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FGM-148 Javelin Missile Launcher

The FGM-148 is a modern anti-armor missile system in use with US regular and special operations forces.

The Javelin consists of a disposable launcher tube assembly which protects the missile when carried and attaches to the command launch unit (CLU). The CLU includes an optical viewer and infrared targeting system that is used to find targets. Once found, the CLU sends the target data to the missile's own thermal seeker head, via electronics in the launcher tube. This locks the target and the operator can now elect to fire the missile.

The Javelin is a fire-and-forget system which means that once locked on target and launched, the operator does not need to monitor or control its flight. In addition to improved accuracy, fire-and-forget has a significant advantage over wire-guided weapons such as the M47 Dragon the Javelin replaces, as the operator can seek cover after firing the missile.

The Javelin missile houses a tandem HEAT (high explosive anti-tank) warhead which is designed to defeat modern anti-missile systems, such as reactive armor, found on tanks. A smaller shaped warhead first punches through any shrapnel from reactive armor, creating a hole for the second shaped warhead to attack the target itself.

US Special Operations Forces such as Special Forces, Rangers and Delta Force carry the Javelin aboard their GMVs. The Javelin allows a small group of soldiers to take on armored threats at long distance that otherwise they would have to withdraw from. The Javelin was used to devastating effect against Iraqi armor by coalition SOF units during the opening stages of Operation Iraqi Freedom.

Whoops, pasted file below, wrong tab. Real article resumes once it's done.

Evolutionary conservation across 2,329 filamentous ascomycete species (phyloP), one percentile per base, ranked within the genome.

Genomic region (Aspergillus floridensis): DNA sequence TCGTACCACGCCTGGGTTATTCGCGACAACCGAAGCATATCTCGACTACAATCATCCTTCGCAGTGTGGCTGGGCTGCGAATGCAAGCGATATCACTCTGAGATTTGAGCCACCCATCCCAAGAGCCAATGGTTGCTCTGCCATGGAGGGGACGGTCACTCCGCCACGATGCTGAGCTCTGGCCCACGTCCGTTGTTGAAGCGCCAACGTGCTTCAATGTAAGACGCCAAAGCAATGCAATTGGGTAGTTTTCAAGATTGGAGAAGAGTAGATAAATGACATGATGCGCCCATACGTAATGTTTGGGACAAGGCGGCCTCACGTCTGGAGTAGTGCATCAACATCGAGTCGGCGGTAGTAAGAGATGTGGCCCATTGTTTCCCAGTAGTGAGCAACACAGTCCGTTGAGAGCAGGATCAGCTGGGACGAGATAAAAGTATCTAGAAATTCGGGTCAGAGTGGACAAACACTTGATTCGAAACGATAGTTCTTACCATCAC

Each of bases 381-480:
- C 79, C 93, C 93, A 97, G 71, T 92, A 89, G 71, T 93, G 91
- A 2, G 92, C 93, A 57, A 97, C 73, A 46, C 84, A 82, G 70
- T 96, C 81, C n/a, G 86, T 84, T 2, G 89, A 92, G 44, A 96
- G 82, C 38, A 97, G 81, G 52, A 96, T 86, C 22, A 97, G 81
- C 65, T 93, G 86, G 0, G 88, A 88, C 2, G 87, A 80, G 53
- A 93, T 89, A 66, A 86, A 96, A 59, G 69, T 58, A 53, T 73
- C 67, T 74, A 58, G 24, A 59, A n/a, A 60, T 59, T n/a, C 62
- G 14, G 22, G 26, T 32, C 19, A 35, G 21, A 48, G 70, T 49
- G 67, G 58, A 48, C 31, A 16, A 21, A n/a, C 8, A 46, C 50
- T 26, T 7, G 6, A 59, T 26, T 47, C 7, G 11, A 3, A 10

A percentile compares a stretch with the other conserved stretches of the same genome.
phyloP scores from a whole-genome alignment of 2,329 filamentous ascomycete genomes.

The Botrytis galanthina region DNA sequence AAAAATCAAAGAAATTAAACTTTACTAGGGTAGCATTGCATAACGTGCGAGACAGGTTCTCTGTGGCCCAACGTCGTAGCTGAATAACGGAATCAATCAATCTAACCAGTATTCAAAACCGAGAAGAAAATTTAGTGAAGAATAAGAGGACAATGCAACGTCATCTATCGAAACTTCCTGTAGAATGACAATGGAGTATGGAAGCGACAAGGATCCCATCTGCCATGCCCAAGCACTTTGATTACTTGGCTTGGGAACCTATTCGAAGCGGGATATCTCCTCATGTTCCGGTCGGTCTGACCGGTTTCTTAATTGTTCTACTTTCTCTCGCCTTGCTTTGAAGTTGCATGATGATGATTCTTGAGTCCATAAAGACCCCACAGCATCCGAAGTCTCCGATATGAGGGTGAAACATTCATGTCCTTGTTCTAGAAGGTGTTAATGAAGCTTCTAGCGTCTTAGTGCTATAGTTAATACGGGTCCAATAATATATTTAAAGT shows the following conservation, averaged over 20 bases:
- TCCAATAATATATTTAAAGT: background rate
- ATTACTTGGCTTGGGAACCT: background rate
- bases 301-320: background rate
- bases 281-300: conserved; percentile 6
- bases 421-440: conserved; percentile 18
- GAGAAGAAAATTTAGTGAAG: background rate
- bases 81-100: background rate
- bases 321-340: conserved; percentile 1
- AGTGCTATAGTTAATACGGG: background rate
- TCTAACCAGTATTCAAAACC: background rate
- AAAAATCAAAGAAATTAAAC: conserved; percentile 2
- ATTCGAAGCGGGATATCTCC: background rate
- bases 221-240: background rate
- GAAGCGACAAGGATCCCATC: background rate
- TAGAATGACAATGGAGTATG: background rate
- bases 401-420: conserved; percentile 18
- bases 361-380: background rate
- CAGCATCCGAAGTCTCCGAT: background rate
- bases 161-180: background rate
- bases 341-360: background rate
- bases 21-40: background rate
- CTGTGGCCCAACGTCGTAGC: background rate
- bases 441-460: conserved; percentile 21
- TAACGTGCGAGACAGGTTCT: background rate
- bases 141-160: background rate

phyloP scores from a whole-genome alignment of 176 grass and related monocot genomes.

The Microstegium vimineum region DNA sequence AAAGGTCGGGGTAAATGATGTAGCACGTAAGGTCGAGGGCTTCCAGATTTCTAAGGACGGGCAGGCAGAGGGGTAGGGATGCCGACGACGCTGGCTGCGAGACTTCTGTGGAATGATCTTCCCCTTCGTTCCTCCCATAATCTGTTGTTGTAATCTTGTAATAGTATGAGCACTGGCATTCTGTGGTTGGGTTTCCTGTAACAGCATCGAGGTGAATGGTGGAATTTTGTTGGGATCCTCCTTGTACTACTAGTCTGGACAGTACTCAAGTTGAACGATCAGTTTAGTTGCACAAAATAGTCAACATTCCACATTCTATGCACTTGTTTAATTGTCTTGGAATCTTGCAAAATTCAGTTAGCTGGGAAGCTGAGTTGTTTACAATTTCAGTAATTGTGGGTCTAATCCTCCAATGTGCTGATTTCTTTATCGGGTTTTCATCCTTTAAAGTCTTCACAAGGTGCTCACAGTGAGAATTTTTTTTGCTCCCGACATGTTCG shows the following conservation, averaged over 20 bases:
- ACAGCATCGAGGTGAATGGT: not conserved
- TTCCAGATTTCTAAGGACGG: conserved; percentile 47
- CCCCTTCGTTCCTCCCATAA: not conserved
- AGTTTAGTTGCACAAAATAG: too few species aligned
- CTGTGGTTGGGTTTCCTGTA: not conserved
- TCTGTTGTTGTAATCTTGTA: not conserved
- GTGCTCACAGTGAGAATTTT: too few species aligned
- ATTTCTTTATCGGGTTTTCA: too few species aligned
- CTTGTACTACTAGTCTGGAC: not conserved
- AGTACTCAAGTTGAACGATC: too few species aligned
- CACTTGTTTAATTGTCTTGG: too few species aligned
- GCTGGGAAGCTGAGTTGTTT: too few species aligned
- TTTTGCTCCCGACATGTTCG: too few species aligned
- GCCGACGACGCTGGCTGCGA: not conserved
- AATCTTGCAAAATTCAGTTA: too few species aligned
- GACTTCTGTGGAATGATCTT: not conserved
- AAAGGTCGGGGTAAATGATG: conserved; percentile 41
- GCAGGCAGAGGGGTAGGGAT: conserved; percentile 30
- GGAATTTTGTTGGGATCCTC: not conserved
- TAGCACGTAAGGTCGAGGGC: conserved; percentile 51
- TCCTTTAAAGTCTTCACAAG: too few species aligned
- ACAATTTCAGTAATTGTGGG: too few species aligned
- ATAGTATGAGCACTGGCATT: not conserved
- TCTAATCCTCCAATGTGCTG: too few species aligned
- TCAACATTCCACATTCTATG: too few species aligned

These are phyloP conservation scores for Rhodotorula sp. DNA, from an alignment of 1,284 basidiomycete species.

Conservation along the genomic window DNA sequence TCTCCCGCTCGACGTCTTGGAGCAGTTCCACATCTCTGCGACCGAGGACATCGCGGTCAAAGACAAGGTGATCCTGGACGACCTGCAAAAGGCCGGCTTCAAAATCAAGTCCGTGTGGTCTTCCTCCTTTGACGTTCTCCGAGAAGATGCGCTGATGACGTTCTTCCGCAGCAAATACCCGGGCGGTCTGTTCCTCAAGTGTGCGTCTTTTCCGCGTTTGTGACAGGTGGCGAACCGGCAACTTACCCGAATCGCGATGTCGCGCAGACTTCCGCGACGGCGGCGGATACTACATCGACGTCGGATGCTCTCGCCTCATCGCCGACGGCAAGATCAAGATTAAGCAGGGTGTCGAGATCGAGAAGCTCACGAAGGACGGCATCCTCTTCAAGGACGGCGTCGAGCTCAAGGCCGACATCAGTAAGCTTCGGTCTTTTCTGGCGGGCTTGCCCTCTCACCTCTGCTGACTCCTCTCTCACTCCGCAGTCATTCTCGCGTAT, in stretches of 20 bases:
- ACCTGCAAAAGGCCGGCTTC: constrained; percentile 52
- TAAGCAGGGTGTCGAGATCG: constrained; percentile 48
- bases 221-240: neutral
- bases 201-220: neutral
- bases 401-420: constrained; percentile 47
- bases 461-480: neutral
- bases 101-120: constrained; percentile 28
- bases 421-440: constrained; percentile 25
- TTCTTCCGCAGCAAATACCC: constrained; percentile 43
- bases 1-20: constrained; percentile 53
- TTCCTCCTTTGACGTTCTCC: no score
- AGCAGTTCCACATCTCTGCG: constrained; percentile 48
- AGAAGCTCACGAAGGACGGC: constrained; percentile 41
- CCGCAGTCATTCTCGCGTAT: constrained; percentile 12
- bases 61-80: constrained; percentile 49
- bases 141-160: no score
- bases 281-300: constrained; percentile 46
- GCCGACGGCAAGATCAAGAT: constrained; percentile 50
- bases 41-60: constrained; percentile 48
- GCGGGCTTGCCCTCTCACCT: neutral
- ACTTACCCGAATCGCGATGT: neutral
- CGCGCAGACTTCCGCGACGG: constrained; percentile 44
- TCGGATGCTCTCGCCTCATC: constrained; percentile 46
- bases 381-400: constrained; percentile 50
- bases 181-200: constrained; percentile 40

FGM-148 Javelin Specifications

weight: 26lbs (missile)
14lbs (CLU)
length: 1.2 meters (launcher tube)
1,1 meters (missile)
rate of fire : 1-shot, discarded after firing
CLU can be reused
effective range : 75m to 2500m

FGM-148 Javelin - Images and Further Info

US Marines - Javelin
US Marines engage a Taliban position near the town of Marjah, Afghanistan, Feb. 10, 2010. Despite being designed primarily as an anti-armor weapon, coalition forces in Afghanistan have regularly used the missile against fixed positions such as occupied buildings as well as taking out individual snipers.
U.S. Marine Corps photo by Sgt. Andrew J. Carlson/Released

Javelin misisle being fired
US Army soldiers fire a Javelin missile during training - the Javelin is ejected from the launcher with an initial short burst of rocket thrust. Once clear of the launch crew, a second more powerful solid-fuel motor ignites and propels the missile to full speed. This reduces black blast to a level where the Javelin can be safely fired from within a building.
DoD photo by Sgt. 1st Class Rodney Jackson, U.S. Army/Released

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